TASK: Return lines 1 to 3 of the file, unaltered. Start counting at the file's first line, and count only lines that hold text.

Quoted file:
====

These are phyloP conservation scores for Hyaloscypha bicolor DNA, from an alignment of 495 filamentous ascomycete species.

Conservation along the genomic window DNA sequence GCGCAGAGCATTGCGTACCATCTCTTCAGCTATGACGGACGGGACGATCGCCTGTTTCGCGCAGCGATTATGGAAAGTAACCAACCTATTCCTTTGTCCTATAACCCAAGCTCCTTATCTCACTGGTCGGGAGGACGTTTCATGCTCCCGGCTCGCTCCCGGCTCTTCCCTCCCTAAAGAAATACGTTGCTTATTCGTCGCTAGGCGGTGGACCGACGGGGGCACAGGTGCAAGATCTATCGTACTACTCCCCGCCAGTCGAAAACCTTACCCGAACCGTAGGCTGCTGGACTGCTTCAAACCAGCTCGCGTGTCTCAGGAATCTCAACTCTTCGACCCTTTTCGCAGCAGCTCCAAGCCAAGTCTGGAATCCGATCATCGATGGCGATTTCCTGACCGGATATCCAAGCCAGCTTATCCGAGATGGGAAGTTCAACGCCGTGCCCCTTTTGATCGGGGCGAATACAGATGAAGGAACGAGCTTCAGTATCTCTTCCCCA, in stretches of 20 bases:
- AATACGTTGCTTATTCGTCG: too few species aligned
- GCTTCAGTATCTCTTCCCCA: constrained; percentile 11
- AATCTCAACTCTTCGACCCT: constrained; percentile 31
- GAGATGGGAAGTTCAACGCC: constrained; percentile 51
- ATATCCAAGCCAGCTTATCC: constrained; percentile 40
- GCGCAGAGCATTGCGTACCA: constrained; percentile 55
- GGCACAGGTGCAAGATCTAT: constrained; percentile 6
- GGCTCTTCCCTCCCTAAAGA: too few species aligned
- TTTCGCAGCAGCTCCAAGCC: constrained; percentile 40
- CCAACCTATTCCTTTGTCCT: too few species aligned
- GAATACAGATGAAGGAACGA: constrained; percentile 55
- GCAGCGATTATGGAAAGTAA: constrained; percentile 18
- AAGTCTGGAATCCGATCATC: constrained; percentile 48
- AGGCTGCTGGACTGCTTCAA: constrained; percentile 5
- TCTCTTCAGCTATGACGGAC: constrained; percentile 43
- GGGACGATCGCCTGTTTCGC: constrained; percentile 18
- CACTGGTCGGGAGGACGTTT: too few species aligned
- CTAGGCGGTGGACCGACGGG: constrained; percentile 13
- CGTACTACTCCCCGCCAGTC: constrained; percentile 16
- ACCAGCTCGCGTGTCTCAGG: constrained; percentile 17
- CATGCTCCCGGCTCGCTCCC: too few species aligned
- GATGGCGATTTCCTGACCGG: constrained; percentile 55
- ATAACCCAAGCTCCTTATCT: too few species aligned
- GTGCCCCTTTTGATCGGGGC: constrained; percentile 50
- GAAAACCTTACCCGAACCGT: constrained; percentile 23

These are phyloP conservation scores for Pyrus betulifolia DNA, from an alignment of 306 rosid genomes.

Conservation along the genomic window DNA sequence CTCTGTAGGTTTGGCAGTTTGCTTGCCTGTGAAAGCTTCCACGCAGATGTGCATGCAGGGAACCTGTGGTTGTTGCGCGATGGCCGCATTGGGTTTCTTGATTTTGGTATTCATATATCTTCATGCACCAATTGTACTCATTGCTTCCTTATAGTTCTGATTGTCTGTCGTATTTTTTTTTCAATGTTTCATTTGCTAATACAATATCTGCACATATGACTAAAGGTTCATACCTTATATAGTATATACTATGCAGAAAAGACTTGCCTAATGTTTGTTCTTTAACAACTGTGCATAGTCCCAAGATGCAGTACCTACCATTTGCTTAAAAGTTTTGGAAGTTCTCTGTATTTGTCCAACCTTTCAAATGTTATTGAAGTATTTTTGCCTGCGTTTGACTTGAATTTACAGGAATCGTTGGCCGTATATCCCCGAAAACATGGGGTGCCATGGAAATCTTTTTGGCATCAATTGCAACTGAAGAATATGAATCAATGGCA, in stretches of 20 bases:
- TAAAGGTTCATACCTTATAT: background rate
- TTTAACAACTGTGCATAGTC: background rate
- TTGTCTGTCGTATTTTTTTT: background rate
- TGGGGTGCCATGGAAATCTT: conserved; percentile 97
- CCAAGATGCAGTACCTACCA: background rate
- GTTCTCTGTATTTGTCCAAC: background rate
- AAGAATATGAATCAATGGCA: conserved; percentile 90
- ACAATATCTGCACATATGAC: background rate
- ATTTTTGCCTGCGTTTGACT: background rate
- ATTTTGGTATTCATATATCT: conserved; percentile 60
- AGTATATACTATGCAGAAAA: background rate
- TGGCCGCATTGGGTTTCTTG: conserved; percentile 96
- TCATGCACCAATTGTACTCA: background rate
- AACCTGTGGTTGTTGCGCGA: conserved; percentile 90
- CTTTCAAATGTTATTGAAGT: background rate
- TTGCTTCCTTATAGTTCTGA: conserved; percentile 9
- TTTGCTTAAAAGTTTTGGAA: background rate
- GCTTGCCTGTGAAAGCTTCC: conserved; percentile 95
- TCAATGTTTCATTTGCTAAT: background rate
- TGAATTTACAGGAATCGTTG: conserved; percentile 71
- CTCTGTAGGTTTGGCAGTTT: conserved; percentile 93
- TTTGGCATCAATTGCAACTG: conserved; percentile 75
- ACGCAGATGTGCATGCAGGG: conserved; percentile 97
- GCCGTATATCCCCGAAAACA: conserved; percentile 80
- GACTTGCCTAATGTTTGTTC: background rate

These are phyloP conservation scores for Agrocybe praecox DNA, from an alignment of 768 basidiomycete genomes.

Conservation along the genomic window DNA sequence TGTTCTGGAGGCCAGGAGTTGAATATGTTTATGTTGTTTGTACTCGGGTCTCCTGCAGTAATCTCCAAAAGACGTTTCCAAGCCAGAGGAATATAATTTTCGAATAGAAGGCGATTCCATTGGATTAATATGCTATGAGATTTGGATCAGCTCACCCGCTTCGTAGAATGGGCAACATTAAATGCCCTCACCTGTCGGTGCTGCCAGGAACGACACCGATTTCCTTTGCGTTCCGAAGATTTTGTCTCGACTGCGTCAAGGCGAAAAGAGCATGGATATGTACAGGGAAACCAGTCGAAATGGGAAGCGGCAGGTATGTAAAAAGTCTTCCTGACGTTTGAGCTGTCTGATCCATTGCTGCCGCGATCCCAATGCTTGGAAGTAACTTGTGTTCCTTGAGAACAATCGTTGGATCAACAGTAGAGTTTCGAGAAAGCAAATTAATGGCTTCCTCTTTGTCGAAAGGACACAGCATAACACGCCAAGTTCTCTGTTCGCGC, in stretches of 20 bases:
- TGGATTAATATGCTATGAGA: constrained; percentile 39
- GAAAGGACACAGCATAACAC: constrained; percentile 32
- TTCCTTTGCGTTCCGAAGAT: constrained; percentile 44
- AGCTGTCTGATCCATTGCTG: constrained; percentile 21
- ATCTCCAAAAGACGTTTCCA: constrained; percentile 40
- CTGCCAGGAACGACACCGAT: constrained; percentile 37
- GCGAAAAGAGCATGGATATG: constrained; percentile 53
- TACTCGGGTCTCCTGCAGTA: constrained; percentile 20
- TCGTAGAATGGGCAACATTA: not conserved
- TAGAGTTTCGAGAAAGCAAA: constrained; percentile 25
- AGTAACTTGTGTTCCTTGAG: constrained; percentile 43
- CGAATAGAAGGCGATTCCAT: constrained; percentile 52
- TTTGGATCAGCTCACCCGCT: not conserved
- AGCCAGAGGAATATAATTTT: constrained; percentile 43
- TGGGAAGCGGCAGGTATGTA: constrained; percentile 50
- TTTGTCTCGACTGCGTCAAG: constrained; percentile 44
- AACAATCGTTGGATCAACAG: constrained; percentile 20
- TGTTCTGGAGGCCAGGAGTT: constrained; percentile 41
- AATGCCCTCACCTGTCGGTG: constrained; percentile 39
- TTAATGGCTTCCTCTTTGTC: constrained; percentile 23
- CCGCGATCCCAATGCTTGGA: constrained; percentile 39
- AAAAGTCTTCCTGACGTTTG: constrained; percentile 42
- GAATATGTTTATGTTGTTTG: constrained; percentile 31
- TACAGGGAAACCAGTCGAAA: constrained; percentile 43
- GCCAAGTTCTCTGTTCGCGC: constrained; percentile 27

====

These are phyloP conservation scores for Hyaloscypha bicolor DNA, from an alignment of 495 filamentous ascomycete species.

Conservation along the genomic window DNA sequence GCGCAGAGCATTGCGTACCATCTCTTCAGCTATGACGGACGGGACGATCGCCTGTTTCGCGCAGCGATTATGGAAAGTAACCAACCTATTCCTTTGTCCTATAACCCAAGCTCCTTATCTCACTGGTCGGGAGGACGTTTCATGCTCCCGGCTCGCTCCCGGCTCTTCCCTCCCTAAAGAAATACGTTGCTTATTCGTCGCTAGGCGGTGGACCGACGGGGGCACAGGTGCAAGATCTATCGTACTACTCCCCGCCAGTCGAAAACCTTACCCGAACCGTAGGCTGCTGGACTGCTTCAAACCAGCTCGCGTGTCTCAGGAATCTCAACTCTTCGACCCTTTTCGCAGCAGCTCCAAGCCAAGTCTGGAATCCGATCATCGATGGCGATTTCCTGACCGGATATCCAAGCCAGCTTATCCGAGATGGGAAGTTCAACGCCGTGCCCCTTTTGATCGGGGCGAATACAGATGAAGGAACGAGCTTCAGTATCTCTTCCCCA, in stretches of 20 bases:
- AATACGTTGCTTATTCGTCG: too few species aligned